If the harmony of the poet's career was sustained in his writings and his love of art, it was further manifested in the taste and affection which governed him in the selection of his homes. Like the historian Prescott, Bryant had three residences a town-house and two country homes. One of these is near the picturesque village of Roslyn, Long Island, and commands a view which in its varied aspect takes in a mingled scene of outspreading land and water. The mansion, embosomed in trees and vines, an ample dwelling-place situated at the top of the hills, was built by Richard Kirk in 1781. Mr. Bryant, who was ever mindful of the injunction given by the dying Scotch laird to his son, “Be aye sticking in a tree, Jock : it will be growing while ye are sleeping," alternated recreations of tree planting and pruning and other rural occupations with his literary labor. Not extensive, but excellent in wide and judicious selections, was his library of several thousand volumes. The poet's knowledge of ancient and living languages enabled him to add with advantage to his collection of books the works of the best French, German, Italian, and Spanish authors. Among his poems may be found admirable translations from these various languages as well as from the Greek and Latin.

The poet's country-seat at Roslyn, called “ Cedarmere,” has been the resort of many distinguished men of art and literature, of travelers and statesmen, gone thither to pay their respects to the sage, philosopher, and author. They were always welcomed, and enjoyed the purity of taste and simplicity of manner which presided over the mansion. Here the venerable host continued to the last to enjoy the society of his friends; and here much of his best literary work has been done since his purchase of the place in 1845. He was accustomed to spend most of the time there from May to the end of November of each year, excepting the months of August and September, which were given to the old Homestead at Cummington, Mass.

Cedarmere is an extensive estate, and rich in a great variety of trees. walking on a sunny October afternoon with the poet through his loved domain, he pointed out a Spanish chestnut-tree laden with fruit, and, springing lithely on a fence despite his seventy-six summers, caught an open burr hanging from one of the lower branches, opened it, and, jumping down with the agility of a youth, handed to his city guest the contents, consisting of two as large chestnuts as I ever saw in Spain. The Madeira and Pecan nuts were also successfully cultivated by him at Cedarmere. During another walk, Mr. Bryant gave a jump and caught the branch of a tree with his hands, and, after swinging backward and forward several times with his feet raised, he swung himself over a fence without touching it.

As I was


About a quarter of a mile from the mansion, he pointed out a black-walnut tree, which was planted by Adam Smith, and first made its appearance above ground in 1713. It had attained a girth of twenty-five feet and an immense breadth of branches. It was the comfortable home of a small army of squirrels, and every year strewed the ground around its gigantic stem with an abundance of “heavy fruit.' The tree is alluded to in one of Mr. Bryant's poems :

“ On my cornice linger the ripe black grapes ungathered ;

Children fill the groves with the echoes of their glee,
Gathering tawny chestnuts, and shouting when beside them

Drops the heavy fruit of the tall black-walnut tree.”

The taste displayed by the poet in the selection and adornment of his residence at Roslyn was more than equaled by the affection and veneration which fourteen years ago prompted him to purchase the old Bryant Homestead and estate at Cummington, which had some thirty years previous passed out of the family into other hands. The mansion is situated among the Hampshire hills, and is a spot that nature has surrounded with scenes calculated to awaken the early dreams of the poet, and to fill his soul with purest inspiration. In the midst of such scenes the young singer received his earliest impressions, and descriptive of them he has embodied some of his most cherished and home-endearing poetry. To a friend who requested information about the home of his boyhood, Mr. Bryant in 1872 wrote as follows:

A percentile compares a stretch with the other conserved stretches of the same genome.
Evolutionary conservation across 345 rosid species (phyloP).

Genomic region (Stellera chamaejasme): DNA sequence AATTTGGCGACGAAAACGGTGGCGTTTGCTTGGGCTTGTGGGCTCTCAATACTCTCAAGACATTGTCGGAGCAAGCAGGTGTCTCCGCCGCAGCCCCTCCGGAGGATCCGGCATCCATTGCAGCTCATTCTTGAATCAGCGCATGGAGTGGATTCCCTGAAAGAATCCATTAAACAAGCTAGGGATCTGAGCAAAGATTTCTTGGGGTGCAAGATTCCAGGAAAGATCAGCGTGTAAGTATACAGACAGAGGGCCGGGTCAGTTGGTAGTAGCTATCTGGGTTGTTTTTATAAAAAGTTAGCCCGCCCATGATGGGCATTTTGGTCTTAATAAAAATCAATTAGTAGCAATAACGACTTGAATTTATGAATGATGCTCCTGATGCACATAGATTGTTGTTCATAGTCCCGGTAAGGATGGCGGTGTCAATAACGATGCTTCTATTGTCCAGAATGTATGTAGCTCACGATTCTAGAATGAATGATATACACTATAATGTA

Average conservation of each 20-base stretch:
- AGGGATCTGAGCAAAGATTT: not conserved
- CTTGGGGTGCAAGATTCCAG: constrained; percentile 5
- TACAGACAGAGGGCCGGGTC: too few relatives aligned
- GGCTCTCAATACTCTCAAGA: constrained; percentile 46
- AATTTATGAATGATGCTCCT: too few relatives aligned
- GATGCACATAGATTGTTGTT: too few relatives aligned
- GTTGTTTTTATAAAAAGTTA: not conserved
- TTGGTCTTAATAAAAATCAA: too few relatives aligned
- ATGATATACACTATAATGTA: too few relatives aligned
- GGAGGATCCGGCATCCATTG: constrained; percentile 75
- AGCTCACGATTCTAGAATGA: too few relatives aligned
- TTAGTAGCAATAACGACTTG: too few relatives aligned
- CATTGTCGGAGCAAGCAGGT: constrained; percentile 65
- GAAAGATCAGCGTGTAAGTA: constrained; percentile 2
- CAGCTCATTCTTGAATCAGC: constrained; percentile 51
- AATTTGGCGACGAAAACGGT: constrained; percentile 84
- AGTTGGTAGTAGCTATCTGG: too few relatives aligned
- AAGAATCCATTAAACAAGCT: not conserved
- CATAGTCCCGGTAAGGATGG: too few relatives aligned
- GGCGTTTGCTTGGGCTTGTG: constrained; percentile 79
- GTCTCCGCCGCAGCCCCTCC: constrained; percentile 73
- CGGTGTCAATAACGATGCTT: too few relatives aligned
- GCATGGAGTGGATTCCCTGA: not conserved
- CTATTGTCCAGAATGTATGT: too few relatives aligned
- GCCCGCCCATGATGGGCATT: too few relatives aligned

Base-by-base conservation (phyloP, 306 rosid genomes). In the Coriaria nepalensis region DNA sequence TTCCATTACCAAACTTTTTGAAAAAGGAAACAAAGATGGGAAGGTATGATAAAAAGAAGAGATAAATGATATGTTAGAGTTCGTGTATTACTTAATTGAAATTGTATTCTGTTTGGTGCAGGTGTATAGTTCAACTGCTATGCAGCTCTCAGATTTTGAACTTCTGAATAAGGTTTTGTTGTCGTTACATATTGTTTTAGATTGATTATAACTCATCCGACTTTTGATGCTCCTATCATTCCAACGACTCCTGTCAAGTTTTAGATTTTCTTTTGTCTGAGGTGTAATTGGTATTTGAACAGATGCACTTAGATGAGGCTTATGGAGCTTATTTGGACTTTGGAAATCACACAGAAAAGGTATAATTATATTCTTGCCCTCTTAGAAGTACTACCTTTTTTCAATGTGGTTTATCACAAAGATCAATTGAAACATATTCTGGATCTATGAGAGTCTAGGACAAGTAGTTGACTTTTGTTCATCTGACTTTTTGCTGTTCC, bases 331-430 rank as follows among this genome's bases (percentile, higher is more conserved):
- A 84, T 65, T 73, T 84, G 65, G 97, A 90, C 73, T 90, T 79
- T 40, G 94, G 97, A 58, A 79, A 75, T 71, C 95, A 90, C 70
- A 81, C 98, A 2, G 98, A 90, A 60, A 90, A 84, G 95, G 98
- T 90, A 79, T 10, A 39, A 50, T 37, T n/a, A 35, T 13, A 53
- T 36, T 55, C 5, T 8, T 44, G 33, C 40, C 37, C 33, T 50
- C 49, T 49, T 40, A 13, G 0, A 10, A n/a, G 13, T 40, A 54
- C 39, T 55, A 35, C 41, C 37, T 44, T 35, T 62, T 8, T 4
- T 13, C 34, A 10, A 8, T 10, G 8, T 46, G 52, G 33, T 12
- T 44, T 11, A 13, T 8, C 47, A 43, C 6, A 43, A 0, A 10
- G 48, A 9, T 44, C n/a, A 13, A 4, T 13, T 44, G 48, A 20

“I am afraid that I can not say much that will interest you or any body else. A hundrer! years since this broad highland region lying between the Housatonic and the Connecticut was principally forest, and bore the name of Pontoosuc. In a few places settlers had cleared away woodlands and cultivated the cleared spots. Bears, catamounts, and deer were not uncommon here. Wolves were sometimes seen, and the woods were dense and dark, without any natural openings or meadows. My grandfather on the mother's side came up from Plymouth County, in Masachusetts, when a young man, in the year 1773, and chose a farm on a commanding site overlooking an extensive prospect, cut down the trees on a part of it, and built a house of square logs with a chimney as large as some kitchens, within which I remember to have sat on a bench in my childhood. About ten years afterward he purchased, of an original settler, the contiguous farm, now called the Bryant Homestead, and having built beside a little brook, not very far from a spring from which water was to be drawn in pipes, the house which is now mine, he removed to it with his family. The soil of this region was then exceedingly fertile, all the settlers prospered, and my grandfather among the rest. My father, a physician and surgeon, married his daughter, and after a while came to live with him on the homestead. He made some enlargements of the house, in one part of which he had his office, and in this, during my boyhood, were generally two or three students of medicine, who sometimes accompanied my father in his visits to his patients, always on horseback, which was the mode of traveling at that time. To this place my father brought me in my early childhood, and I have scarce an early recollection which does not relate to it.